Changes in nails may be observed at ‘earliest stage’ of dementia

Changes in nails may be observed at ‘earliest stage’ of dementia

Steve Thompson recalls signs of his early-onset dementia

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The major diseases contribute to the isolation and alienation of millions of people every year. But without a cure, early diagnosis remains the best solution for delaying the progression of dementia. Understanding the full scope of skin clinical manifestations, both physical and neurological, has proven critical for enabling this.

Researchers hope that a broader understanding of dementia signs could help sharpen diagnostic tools in coming years.

So far, several studies have revealed that changes in hair and nails can occur along with cognitive deterioration.

One report, titled “skin lesions: a valuable sign in the diagnosis of dementia syndrome” brought up the issue of the presence of skin lesions in Alzheimer’s disease.

The report study draws attention to the characteristic skin lesions associated with certain types of dementia syndromes.

“In Alzheimer’s disease, lesions occur in the hair and nails and the sympathetic Sudo-secretory skin response is disturbed,” it states.

“Therefore, it seems that the skin manifestations associated with dementia syndromes can serve as a valuable sign in the course of diagnosis.”

According to the report, skin lesions characteristic of Alzheimer’s disease tends to be brought on by poor hygiene.

Sometimes, however, excoriation disorders, which describe chronic skin picking, or mycoses occur.

Changes in hair and nails are seen in as many as 70 percent of patients suffering from Alzheimer’s disease, the report asserts.

In addition to specific skin symptoms, the study draws special attention to the lesions generated by the nails in Alzheimer’s disease.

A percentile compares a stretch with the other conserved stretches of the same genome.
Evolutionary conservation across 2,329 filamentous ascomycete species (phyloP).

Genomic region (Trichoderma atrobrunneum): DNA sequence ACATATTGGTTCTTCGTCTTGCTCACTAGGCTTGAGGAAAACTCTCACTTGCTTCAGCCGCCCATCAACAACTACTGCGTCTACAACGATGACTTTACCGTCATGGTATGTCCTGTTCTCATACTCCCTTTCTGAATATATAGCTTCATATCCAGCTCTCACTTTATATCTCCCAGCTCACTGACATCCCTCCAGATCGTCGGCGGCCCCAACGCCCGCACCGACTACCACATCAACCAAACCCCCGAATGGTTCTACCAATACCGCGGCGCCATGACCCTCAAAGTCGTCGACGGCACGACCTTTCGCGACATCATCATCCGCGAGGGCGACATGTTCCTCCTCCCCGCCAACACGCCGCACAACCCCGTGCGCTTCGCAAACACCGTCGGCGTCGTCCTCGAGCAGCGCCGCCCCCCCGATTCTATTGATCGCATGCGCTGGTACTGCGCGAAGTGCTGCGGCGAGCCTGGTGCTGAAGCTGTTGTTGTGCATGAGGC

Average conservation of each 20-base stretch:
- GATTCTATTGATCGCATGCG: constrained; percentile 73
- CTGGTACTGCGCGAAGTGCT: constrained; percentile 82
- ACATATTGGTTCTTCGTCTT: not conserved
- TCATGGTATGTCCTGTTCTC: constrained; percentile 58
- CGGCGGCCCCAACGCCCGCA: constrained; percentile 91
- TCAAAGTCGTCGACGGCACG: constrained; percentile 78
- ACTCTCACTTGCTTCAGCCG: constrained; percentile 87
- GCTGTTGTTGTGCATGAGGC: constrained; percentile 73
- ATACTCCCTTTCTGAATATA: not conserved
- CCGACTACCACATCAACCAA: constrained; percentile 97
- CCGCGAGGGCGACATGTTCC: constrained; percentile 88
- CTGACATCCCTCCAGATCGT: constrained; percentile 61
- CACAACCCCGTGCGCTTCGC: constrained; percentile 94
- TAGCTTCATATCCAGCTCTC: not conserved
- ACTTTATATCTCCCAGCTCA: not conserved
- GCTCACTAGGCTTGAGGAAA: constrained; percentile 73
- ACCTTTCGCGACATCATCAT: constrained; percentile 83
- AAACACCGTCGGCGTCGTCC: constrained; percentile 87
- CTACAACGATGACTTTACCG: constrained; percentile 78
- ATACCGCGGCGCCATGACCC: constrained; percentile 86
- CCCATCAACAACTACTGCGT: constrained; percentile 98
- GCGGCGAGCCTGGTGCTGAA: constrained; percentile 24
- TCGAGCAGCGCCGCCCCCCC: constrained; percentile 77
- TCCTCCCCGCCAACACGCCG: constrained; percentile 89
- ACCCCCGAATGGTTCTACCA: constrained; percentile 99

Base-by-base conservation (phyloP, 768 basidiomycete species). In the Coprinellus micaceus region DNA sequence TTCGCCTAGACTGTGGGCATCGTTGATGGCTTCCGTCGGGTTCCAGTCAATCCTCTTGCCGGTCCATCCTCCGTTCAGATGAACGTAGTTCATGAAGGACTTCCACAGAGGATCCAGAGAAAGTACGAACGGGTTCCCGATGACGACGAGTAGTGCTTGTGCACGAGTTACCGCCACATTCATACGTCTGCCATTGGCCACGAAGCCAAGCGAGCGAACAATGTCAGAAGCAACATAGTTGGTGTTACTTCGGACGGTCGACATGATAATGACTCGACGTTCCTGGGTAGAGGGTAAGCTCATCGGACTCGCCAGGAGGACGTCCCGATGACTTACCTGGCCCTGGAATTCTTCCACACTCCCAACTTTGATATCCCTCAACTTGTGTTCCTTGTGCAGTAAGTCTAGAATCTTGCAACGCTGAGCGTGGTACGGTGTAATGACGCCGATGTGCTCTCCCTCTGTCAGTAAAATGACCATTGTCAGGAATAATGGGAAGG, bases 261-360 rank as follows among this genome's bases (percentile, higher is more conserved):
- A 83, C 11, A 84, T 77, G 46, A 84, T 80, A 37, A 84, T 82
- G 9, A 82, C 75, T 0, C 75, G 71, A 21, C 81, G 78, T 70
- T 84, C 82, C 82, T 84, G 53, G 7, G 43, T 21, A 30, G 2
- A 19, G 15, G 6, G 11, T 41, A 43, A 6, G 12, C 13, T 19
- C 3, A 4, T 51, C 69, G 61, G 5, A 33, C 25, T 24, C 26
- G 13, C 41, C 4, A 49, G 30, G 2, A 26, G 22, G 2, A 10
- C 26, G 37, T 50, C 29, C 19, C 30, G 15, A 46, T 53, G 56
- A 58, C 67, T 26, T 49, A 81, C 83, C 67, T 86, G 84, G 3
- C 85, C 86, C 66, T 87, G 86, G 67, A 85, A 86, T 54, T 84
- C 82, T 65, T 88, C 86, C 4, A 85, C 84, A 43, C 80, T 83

“Studies show a correlation between a reduction in the concentration of mercury and the duration and severity of dementia.

“Changes in the concentration of micronutrients in the nail plate (calcium, magnesium, mercury, potassium, zinc, bromine, cobalt) are observed at the earliest stages of the disease.”

The authors add: “Dementia is often accompanied by skin lesions resulting from neglected hygiene, bedsore, exhortation, mycoses, bacteria wounds and itching.”

Sometimes skin lesions like itchy skin, cutaneous discolouration, and allergic reactions occur as a side effect of medication, however.

Considering dermatological aspects in various types of dementia syndromes, the following can be distinguished:

  • Skin lesions resulting from neglected hygiene
  • Itching
  • Iatrogenic lesions
  • Skin lesions that are a part of a syndrome with coexisting dementia
  • Dementia-associated lesions of vascular origins
  • Hair and nail disorders in Alzheimer’s disease
  • Skin as the location of diagnostic indicators of dementia.

Who is at risk of dementia?

Age is an important risk factor for dementia, with between 20 to 50 per cent of patients over the age of 85 becoming affected.

In centenarians, the portion of the affected population is as much as 60 percent.

Recognising the characteristic of each dementia condition could lead to a timely diagnosis, regardless of a patient’s age.

Anyone concerned about their memory problems or thinking skills is therefore encouraged to talk to their doctor for further tests.

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